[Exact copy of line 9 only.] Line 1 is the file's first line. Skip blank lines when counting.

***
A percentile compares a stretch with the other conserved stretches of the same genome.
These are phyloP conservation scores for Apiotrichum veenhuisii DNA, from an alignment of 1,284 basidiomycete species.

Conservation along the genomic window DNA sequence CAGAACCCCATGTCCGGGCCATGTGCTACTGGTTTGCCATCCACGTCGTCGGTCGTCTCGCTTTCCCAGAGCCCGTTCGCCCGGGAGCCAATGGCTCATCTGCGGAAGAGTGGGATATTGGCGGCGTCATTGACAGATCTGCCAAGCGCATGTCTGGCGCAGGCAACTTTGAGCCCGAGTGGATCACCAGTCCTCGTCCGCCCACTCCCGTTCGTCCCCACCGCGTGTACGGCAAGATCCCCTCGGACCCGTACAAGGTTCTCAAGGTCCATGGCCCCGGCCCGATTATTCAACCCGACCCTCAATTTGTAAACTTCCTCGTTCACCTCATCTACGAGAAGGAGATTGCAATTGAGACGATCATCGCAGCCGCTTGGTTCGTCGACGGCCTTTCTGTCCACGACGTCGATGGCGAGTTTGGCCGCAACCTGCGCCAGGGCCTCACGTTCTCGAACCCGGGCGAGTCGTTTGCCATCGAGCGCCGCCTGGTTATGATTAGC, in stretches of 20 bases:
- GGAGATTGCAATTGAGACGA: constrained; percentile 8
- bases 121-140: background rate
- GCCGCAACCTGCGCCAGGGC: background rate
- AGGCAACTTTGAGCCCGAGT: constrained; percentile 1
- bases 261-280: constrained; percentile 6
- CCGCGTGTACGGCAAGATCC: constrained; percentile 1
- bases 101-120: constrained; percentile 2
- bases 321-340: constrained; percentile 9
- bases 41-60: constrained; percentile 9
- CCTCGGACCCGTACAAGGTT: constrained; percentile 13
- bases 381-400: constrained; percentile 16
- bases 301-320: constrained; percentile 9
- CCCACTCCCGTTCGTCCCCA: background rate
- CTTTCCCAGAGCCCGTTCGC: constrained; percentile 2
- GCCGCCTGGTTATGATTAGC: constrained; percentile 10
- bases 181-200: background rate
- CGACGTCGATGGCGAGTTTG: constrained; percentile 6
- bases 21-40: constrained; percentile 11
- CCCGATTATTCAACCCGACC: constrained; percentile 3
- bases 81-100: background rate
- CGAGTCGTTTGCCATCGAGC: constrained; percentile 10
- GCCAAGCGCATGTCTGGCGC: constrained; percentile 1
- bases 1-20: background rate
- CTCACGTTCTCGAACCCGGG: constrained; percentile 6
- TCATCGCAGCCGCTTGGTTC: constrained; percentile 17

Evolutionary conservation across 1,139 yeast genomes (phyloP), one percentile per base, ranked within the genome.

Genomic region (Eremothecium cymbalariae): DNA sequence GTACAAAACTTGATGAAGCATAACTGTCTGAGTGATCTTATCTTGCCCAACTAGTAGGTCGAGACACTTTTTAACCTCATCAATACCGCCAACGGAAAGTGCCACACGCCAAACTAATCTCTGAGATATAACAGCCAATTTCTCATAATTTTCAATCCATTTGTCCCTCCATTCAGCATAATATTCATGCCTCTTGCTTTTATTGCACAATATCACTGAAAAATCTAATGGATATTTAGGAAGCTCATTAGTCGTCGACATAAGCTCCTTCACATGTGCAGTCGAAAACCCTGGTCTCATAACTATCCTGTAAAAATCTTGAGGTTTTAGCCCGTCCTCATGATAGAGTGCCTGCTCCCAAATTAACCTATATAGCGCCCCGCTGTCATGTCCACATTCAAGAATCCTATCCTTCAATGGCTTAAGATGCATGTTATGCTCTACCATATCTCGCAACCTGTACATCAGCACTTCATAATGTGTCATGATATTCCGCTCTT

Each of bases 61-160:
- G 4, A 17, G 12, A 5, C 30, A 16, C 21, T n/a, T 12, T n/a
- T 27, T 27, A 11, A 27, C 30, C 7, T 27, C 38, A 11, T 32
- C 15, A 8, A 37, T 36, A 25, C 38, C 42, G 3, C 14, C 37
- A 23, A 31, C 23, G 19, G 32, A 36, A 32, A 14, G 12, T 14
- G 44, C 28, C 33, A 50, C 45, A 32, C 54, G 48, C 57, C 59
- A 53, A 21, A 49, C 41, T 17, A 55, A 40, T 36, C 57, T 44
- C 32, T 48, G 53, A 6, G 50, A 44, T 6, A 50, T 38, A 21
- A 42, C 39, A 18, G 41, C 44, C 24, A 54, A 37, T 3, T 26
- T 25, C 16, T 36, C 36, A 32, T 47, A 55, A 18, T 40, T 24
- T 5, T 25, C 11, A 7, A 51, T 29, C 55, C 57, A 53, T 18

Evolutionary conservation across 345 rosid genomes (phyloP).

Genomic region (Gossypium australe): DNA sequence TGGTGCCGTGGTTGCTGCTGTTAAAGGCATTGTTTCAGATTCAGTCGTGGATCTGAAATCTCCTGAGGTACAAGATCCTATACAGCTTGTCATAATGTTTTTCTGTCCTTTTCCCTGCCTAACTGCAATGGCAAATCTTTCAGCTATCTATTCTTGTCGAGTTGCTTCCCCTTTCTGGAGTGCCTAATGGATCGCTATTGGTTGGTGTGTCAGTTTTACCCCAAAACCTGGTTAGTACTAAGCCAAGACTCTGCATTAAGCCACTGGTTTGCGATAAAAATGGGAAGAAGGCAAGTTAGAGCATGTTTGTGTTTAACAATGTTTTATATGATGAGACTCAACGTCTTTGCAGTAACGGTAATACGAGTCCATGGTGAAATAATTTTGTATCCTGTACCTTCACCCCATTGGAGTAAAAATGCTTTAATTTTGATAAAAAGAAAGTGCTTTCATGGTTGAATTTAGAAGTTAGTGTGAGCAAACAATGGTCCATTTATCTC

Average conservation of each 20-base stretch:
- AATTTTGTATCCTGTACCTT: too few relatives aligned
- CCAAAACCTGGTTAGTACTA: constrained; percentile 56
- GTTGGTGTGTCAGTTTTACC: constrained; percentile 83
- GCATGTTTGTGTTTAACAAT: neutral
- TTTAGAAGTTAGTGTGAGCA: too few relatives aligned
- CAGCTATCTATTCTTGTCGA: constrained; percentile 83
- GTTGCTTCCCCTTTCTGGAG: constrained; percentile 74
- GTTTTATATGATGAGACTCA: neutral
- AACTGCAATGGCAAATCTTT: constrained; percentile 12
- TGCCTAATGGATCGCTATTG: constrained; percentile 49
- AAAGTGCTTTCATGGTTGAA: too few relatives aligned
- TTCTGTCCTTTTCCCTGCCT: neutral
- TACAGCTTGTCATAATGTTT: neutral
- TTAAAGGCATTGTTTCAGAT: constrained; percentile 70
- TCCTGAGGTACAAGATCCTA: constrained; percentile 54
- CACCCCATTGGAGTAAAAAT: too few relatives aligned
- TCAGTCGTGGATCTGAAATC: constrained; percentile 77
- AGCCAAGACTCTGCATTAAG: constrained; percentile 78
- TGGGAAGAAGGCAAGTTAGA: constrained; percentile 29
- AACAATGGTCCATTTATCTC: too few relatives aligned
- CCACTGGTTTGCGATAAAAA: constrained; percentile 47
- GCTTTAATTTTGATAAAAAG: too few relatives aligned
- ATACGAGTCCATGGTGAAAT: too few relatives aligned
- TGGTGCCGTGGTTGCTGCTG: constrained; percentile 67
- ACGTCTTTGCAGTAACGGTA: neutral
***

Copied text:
- CCGCGTGTACGGCAAGATCC: constrained; percentile 1